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2013 Numbers Show an Increase in Traffic Injuries and Fatalities

Last month, the New York State Department of Motor Vehicles released the official statistics of injuries and deaths caused by traffic accidents in New York City.  It turns out that the recent implementation of the new 25 mph default speed limit in the city is very timely, as according to Streetsblog, traffic injuries reached an all-time high in 2013.

The number of overall traffic injuries grew by about two percent between 2012 and 2013.  Pedestrian injuries rose five percent and bicyclist injuries increased by eight percent.  In total, vehicle drivers injured 11,398 pedestrians and 3,817 cyclists in 2013.

There was also an eight percent increase in the total number of traffic fatalities in 2013. Both injuries and fatalities were greater than in any of the previous five years. Within this category, pedestrian deaths increased from 135 to 183, after four years of decreased numbers of deaths. Consistent with previous years, motorists injured 4,278 children; eight were killed. Motor vehicle accidents are the leading cause of injury death among children in the city.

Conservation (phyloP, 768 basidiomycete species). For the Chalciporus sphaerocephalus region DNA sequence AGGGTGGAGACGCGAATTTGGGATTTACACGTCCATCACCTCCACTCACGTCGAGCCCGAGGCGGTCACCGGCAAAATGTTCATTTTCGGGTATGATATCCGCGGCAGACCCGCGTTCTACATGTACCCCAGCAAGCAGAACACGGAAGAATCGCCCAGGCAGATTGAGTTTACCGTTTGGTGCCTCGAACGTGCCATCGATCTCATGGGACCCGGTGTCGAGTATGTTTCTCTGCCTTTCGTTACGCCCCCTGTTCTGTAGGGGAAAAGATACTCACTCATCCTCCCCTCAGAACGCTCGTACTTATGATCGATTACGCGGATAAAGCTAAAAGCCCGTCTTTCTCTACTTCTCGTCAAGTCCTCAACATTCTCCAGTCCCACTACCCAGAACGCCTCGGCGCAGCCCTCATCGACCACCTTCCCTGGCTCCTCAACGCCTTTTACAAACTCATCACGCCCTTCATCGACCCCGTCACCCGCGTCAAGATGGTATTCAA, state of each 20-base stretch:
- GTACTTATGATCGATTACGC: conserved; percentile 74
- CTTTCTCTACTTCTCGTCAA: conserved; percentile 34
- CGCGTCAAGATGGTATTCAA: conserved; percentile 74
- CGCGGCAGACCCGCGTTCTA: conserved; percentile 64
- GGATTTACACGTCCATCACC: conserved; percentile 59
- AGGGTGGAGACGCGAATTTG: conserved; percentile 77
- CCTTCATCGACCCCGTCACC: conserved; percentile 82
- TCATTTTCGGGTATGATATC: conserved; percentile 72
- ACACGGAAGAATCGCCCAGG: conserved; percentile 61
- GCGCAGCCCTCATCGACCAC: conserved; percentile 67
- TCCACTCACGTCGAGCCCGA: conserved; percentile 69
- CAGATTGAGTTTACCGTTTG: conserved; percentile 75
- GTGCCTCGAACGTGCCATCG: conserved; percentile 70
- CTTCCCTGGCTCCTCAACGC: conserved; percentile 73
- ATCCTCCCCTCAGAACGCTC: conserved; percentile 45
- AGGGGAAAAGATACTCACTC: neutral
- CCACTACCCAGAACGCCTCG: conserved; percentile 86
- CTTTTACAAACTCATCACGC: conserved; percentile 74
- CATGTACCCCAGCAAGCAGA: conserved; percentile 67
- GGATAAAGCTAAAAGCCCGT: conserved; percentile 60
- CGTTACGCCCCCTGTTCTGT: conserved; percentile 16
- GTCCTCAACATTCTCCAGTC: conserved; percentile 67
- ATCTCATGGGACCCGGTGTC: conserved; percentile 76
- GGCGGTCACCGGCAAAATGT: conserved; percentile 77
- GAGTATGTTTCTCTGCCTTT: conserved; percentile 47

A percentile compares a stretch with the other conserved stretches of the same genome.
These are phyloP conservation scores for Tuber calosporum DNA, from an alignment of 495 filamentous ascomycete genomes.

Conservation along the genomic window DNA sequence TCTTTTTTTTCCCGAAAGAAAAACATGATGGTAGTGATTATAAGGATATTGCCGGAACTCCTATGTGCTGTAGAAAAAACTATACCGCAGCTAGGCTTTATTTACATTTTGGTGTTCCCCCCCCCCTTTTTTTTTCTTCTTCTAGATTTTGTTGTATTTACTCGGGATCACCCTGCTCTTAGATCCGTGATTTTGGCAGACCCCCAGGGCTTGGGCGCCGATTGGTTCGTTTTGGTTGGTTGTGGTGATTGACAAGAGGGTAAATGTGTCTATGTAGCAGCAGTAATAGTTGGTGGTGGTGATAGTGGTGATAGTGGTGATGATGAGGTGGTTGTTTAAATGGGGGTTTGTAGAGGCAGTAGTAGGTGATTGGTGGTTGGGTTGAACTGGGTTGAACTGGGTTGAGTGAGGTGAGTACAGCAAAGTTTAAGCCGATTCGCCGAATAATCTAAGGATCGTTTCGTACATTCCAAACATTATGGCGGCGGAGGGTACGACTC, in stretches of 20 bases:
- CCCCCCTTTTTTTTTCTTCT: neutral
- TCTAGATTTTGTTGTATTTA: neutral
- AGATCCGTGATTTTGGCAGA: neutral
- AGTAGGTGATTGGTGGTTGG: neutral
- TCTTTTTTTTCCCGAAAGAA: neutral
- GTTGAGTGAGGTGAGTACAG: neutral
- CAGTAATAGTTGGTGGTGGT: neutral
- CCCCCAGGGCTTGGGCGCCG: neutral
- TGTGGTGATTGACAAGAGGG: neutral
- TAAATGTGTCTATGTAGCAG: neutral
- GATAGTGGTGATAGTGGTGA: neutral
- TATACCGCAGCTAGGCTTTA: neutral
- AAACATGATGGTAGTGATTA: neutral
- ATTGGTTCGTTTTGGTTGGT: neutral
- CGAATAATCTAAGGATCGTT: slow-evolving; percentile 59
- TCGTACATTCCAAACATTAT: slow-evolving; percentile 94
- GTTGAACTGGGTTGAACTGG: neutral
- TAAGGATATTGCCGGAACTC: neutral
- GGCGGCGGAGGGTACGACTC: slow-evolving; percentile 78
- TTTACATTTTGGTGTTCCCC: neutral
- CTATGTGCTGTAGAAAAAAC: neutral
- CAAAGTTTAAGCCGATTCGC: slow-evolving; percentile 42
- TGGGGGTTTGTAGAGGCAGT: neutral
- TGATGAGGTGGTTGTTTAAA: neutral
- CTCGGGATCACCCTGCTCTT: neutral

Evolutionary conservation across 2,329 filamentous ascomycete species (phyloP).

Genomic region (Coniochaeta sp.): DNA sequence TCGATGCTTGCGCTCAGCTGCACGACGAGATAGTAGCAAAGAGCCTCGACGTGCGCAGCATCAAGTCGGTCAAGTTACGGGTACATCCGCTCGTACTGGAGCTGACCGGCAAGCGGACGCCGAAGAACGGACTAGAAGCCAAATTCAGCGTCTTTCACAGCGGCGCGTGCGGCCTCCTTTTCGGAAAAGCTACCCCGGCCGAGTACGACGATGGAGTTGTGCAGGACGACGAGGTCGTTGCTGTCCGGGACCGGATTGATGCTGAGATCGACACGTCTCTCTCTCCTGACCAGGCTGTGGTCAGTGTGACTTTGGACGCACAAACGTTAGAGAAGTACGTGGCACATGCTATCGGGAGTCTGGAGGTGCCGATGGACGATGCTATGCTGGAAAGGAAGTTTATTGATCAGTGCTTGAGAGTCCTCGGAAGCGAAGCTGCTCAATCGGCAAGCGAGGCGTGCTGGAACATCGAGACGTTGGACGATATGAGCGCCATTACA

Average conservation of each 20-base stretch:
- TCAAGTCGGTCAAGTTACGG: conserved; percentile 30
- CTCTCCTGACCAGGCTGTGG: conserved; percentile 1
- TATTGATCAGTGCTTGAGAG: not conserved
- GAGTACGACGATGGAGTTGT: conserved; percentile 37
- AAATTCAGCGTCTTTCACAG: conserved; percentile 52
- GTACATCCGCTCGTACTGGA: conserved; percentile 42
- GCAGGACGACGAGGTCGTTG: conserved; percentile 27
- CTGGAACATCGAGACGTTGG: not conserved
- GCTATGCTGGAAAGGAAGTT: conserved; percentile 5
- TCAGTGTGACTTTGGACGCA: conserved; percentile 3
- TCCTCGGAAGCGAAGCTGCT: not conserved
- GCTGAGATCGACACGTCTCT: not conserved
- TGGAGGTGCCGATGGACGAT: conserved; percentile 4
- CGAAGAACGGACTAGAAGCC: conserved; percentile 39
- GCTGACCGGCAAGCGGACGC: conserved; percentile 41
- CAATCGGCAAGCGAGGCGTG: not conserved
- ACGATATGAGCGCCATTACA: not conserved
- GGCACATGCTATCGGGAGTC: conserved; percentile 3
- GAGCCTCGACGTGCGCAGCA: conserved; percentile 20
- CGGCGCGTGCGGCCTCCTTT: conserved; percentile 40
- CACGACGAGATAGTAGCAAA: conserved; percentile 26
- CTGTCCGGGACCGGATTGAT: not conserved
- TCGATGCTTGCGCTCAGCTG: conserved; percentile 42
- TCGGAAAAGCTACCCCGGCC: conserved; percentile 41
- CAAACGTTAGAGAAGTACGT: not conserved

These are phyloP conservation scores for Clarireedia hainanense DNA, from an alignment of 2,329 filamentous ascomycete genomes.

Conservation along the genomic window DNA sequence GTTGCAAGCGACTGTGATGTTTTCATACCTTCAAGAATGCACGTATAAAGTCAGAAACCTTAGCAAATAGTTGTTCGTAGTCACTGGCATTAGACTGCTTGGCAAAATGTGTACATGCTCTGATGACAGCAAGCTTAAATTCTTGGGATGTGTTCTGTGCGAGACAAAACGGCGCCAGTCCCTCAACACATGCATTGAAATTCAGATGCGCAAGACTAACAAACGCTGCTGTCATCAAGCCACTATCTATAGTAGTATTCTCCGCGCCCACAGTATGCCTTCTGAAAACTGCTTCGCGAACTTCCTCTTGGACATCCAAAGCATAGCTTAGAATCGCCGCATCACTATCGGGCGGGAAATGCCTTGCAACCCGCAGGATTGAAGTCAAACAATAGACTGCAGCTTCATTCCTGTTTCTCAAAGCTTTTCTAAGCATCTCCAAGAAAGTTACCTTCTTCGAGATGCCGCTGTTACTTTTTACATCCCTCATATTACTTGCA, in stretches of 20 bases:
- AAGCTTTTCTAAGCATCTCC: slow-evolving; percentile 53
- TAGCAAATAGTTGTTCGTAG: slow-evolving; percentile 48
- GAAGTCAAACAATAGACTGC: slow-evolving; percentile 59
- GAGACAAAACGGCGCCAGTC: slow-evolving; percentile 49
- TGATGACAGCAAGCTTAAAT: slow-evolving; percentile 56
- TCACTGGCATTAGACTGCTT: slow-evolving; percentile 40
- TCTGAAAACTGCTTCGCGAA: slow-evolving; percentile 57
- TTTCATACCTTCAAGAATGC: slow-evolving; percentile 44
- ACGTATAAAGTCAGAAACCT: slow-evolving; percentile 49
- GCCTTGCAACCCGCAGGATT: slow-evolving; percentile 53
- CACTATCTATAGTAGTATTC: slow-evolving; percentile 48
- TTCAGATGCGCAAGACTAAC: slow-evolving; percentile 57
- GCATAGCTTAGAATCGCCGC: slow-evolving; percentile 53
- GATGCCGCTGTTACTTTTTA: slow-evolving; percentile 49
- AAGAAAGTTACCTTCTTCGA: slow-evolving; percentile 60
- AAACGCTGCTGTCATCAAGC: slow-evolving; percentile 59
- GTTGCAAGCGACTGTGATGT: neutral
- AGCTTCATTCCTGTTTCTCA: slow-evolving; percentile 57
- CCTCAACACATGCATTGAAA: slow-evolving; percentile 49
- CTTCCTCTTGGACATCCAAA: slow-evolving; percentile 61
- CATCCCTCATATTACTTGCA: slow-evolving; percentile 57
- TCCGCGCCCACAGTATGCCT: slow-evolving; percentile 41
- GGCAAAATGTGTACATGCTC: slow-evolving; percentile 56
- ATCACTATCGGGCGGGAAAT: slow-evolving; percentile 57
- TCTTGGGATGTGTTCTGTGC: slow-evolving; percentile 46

There was also an eight percent increase in the total number of traffic fatalities in 2013. Both injuries and fatalities were greater than in any of the previous five years. Within this category, pedestrian deaths increased from 135 to 183, after four years of decreased numbers of deaths. Consistent with previous years, motorists injured 4,278 children; eight were killed. Motor vehicle accidents are the leading cause of injury death among children in the city.

The fatal accidents were the result of:

  • Speeding (69 or 281 fatal accidents)
  • Failure to yield (52 of 281 fatal accidents)
  • Driver distraction (49 of 281 fatal accidents)

Amazingly, the NYPD declined to report the cause of 21 percent of all accidents; this included 46 fatal crashes. This is not especially unusual; the NYPD often fails to report, arrest or ticket drivers who cause accidents, even fatal accidents.

Numbers so far for 2014 suggest that traffic injuries and pedestrian deaths are lower than last year at this time. However, cyclist deaths have increase by more than 100 percent over last year.